"Most watch brands will not hold value," and other lessons from Paolo Martel 2
Paolo Martel loves the thrill of the chase. Photograph by Jc Inocian

"Most watch brands will not hold value," and other lessons from Paolo Martel

A few days before his next auction, this time with Finale Art File, Vintage Grail’s Paolo Martel tells of how his childhood passion for watches translated into a growing business.
Yvette Tan | Oct 09 2018

Watches are more than just something that tell time. It reflects its wearer’s personality, may symbolize a memory, and can signify a stage in its owner’s life. For Paolo Martel, growing up with timepieces at home meant a lifetime almost of living and breathing watches. “My father was a big collector, so since I was six, I was very much exposed to watches,” says the watch specialist and partner in Vintage Grail, a company that offers pre-owned and brand-new hard-to-find watches from all over the world. 

“One of my very first watches was a gift from my father. I was eight or nine. He gave me the Audemars Piguet ladies’ Royal Oak. It had to be a lady's because my wrist was so small. I really liked the AR. That’s something I remember. Another memorable watch of mine is again another gift from my father: my first perpetual calendar from Glashutte in stainless steel. I had that I think when I was in my early 20s and up to now, I still wear it. Every time I travel, that’s the watch I wear.”

These early gifts spurred Martel’s love for fine timepieces, and later led him to start a business dedicated to helping others discover the same kind of joy he had as a young man. “We decided that the Philippines is in need of a reputable establishment that can offer collectors watches from all over the world,” Martel says. “(Instead of relying on the internet,) people can firsthand really see, feel, touch, and there’s a reputation and name behind each watch. If anything happens, we’re there to stand by them.”

The company, which Martel runs with Franco Verona and Jesse Maxwell, started in the last quarter of 2017.  “Ninety percent of our watches are pre-owned. We do have a few new ones we buy ourselves and these are pieces that are hard to find—they entail a long wait.” Martel’s fascination for timepieces has led him to several watch-related projects. He has, for example, been holding watch auctions since 2013. “I think I did maybe eight to 10 watch auctions, moving several hundred pieces,” he shares. “Anything from a simple vintage Rolex up to a 22-million Rolex, which we sold in 2017.”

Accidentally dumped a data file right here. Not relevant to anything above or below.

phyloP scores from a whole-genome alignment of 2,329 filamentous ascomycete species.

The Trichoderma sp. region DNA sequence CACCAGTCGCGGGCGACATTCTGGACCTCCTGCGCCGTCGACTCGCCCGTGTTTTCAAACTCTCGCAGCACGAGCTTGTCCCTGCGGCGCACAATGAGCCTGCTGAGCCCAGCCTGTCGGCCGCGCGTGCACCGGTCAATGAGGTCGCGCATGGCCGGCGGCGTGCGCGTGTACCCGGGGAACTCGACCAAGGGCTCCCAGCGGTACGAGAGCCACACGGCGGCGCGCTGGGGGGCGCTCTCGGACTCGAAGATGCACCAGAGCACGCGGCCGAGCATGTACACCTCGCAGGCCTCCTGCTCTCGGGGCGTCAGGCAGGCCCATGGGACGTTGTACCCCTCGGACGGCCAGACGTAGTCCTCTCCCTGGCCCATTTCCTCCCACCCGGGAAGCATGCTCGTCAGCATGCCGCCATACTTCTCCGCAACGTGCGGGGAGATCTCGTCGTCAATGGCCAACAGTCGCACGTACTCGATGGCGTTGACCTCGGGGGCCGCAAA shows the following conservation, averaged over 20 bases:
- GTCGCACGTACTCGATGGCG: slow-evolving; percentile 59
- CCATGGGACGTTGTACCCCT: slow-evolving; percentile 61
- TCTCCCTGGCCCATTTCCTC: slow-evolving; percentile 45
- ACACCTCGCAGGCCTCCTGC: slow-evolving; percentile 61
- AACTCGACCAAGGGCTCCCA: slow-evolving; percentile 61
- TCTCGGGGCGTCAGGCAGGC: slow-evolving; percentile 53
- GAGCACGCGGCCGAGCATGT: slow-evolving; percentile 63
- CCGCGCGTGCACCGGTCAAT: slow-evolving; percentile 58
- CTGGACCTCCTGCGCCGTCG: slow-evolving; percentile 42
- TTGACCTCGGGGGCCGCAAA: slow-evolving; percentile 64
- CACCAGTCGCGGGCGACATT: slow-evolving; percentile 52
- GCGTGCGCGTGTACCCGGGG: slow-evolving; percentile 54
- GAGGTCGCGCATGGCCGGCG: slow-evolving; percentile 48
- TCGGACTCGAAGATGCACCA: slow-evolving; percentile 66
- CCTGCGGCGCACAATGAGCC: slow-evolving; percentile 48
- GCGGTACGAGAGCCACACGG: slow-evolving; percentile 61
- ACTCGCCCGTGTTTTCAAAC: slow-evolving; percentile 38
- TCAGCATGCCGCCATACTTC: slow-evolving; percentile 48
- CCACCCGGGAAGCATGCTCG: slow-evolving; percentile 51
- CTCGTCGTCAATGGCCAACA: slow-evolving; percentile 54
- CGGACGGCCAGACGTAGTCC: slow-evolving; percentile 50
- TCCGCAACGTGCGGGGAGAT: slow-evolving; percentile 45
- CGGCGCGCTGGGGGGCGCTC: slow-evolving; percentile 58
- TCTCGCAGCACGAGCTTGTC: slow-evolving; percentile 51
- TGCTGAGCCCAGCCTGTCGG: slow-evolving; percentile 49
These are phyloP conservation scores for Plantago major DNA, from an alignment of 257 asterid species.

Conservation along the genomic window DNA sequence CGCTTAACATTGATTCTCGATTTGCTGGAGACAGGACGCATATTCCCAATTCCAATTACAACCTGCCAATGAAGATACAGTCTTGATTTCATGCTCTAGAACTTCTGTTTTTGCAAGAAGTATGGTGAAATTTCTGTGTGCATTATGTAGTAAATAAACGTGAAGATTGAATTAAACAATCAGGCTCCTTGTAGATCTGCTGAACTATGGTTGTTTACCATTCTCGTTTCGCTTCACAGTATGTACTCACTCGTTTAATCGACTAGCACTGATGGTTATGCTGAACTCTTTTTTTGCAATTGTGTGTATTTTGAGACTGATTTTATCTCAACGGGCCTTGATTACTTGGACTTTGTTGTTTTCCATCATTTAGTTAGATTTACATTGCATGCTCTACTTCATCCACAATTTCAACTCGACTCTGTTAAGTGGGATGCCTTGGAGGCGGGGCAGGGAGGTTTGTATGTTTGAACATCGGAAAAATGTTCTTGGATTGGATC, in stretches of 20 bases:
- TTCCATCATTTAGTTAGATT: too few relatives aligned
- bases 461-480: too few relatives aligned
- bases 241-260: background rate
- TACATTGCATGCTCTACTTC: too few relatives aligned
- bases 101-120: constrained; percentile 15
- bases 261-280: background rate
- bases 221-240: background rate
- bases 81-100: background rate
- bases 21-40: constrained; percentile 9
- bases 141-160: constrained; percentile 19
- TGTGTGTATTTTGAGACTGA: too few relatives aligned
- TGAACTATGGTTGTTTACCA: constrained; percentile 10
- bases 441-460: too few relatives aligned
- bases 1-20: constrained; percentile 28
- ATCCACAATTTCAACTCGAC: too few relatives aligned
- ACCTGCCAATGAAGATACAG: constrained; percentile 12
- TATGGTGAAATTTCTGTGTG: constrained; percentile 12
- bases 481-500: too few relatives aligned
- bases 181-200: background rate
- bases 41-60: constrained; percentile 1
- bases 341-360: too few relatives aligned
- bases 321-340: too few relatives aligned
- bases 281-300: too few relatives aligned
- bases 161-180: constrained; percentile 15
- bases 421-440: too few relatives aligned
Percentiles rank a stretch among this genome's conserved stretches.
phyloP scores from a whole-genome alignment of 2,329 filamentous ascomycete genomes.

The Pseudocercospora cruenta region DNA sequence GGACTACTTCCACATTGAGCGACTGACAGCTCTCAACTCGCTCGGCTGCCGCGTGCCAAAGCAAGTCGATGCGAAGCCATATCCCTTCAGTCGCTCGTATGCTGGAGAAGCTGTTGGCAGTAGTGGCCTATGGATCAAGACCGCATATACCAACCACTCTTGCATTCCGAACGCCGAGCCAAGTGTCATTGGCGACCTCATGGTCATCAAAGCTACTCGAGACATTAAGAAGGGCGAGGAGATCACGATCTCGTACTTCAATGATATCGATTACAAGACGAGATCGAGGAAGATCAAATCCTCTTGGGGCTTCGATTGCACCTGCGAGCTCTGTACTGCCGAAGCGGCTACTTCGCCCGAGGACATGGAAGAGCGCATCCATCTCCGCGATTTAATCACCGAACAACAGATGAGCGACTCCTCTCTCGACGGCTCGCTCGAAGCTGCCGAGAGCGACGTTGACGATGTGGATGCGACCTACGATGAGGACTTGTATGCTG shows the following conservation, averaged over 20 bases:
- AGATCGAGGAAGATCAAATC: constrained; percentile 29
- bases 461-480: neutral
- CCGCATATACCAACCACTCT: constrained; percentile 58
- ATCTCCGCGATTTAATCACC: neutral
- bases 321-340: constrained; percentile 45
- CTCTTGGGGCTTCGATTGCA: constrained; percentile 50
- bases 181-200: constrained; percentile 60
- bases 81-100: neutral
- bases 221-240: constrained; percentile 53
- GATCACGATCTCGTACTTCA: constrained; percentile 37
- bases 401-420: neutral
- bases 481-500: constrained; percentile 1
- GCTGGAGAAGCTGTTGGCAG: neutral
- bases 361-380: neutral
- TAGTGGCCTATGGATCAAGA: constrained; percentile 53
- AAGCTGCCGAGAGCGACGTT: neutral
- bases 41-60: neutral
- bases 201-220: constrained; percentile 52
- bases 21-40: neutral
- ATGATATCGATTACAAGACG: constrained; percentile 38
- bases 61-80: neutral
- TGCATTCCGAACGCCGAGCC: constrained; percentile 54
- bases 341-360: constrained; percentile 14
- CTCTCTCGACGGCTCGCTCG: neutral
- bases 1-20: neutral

"Most watch brands will not hold value," and other lessons from Paolo Martel 3
The new Rolex Daytona with Ceramic bezel, Rolex Daytona Rose Gold, the now collectible and discontinued Rolex Daytona with a black dial.

This weekend, he will be staging his next auction, this time in partnership with Finale Art File's Vita Sarenas. Among the things he's auctioning is a very rare Rolex Daytona Paul Newman Reference 6240 which begins at an estimated PHP 12,000,000 to PHP 20,000,000. 

His last watch event was for Vintage Grail, an exhibition called "Box and Papers" where every single watch displayed came with its presentation box and complete documents. "Some of them even had tags, receipts, service receipts. What this basically means is each piece’s provenance is 100 percent,” Martel says. “I think that was something that’s never been done (in the Philippines).” The show lasted five days but took six months to curate, and was composed of 50 to 60 timepieces, some of which were sold even before the exhibit opened. “Basically, we kind of know what the Philippine market wants, we wanted to make sure that the watches are really desirable; we will only have new watches if they were very hard to find or if it would normally entail a long wait and we can deliver immediately.” Needless to say, the exhibit offered many interesting pieces: a Rolex 6240 vintage Daytona from the late ‘60s, for one. "It’s the first screw-down and waterproof version of the Daytona, and over the last two years, the Daytona model has gone crazy, with the most expensive wristwatch being sold a year ago abroad for US$17 million," offers the watch expert. A few months ago, a Daytona sold abroad for US$5 million. "It’s a huge cult," Martel adds. "It’s the most popular vintage sports watch in the world and to have a 6240 here in Manila was probably one of the first, if not the first. As soon as it arrived, it stayed here for five minutes. A Japanese collector literally came here with a check to grab it. We were a little sad to see it go so soon.”

Sometimes it's the previous owners who have fascinating tales. “There’s one collector in the Philippines who basically buys and buys and buys Patek Philippes and he had a couple of Pateks maybe ranging from five to 10 years old, all never opened," Martel says.

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A limited edition from Patek Philippe, Vacheron Constantin Patrimony, and a vintage ladies Patek Philippe Calatrava .

Martel himself has a considerable watch collection, and says that it’s for him to name a favorite. “The problem is, I go through so many watches every day that it’s just so hard to commit to a single piece for myself,” he says. He did admit to one, though. “I love the Nautilus. I have two, both with Tiffany dials, so that’s extremely hard to find. In fact, one of them, I’ve never even worn and I don’t intend to. I’m going to keep it brand-new for as long as I possibly can,” he says. “It’s understated, it’s elegant, it wears really nicely, it looks good, from an investment point of view, the price constantly appreciates. It’s an investment-grade piece, and it looks really nice.”